Miss Phoebe Roberts, “Champion Lady Ju-Jitsu Wrestler of the World”

  • Originally published on the Bartitsu.org site on Saturday, 15th April 2017
Phoebe Roberts demonstrates a leg trip and a defensive finger lock.

Alongside Edith Garrud and Emily Diana Watts, Phoebe Roberts (1887-1955) must be accounted as one of the first female jiujitsu instructors in the Western world.  She was certainly the youngest; Miss Roberts began training at the tender age of fifteen, circa 1904. Within a year or two she had started to teach classes at the Japanese School of Jujitsu in Oxford Street, which was operated by former Bartitsu Club instructor Yukio Tani and his colleague, Taro Miyake.

Her costume here is typical of early 20th century women’s jiujitsu attire, featuring a short-sleeved gi jacket tied with a dark sash and bloomer pants over stockings.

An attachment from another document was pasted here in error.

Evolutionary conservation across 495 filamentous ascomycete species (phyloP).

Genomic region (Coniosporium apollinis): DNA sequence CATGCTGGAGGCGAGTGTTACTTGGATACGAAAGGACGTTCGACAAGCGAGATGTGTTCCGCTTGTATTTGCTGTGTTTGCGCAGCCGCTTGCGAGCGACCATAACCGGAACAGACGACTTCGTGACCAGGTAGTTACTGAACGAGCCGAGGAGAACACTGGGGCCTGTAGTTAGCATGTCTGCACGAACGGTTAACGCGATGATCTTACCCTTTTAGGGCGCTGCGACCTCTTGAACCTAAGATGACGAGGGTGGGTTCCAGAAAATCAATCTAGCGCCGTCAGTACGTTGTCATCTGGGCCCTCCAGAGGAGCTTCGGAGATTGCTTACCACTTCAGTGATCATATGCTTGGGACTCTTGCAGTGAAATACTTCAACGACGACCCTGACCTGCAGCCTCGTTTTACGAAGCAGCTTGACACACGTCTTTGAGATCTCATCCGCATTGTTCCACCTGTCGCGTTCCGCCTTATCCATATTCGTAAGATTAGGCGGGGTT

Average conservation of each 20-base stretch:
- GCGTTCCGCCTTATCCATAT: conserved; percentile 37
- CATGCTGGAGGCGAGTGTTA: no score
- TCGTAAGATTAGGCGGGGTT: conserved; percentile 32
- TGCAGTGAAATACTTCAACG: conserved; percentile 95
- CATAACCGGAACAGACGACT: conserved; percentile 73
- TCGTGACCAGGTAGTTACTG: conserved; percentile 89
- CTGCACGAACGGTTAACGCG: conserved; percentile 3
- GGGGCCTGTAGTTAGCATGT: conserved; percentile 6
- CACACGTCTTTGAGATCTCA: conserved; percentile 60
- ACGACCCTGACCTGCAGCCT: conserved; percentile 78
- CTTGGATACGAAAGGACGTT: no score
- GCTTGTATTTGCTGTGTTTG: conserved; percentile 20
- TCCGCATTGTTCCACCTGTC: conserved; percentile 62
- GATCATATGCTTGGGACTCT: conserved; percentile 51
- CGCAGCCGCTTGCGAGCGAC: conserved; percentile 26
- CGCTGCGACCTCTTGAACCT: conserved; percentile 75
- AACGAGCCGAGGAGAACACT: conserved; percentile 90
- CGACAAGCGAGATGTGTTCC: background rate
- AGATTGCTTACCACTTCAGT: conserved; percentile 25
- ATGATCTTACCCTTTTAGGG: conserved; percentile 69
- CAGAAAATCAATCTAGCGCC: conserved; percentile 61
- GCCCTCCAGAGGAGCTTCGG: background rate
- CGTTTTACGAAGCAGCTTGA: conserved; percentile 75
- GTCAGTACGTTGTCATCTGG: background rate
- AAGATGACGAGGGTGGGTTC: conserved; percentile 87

A Welshwoman from Blaina, Monmouthshire, her name is also given as Phoebe Laughton Parry, and “Phoebe Roberts” appears to have been a professional pseudonym for her work as a jiujitsu instructress and athlete.

Miss Roberts also participated in numerous jiujitsu exhibitions circa 1906-08, demonstrating with many of the senior jiujitsuka active in the UK at that time, including Tani and Miyake, Akitaro Ono, Sadakazu Uyenishi and Yuzo Hirano.  She was frequently billed as the “Champion Lady Ju-Jitsu Wrestler of the World”.

A bonneted Miss Roberts applies a wrist- and arm-lock to Yuzo Hirano.
Roberts and Hirano demonstrate jiujitsu as self-defence for women.

Phoebe Roberts and Yuzo Hirano were married during 1907.  In January of 1910 they arrived in Lisbon, Portugal in the company of Sadakazu Uyenishi; there they performed demonstrations and offered classes.  Hirano seems to have disappeared under mysterious circumstances during 1915.  Phoebe later remarried and remained in the city of Lisbon until she died in 1936.

Self-defence against a left-lead punch; Miss Roberts parries the punch and then throws her opponent to the mat.
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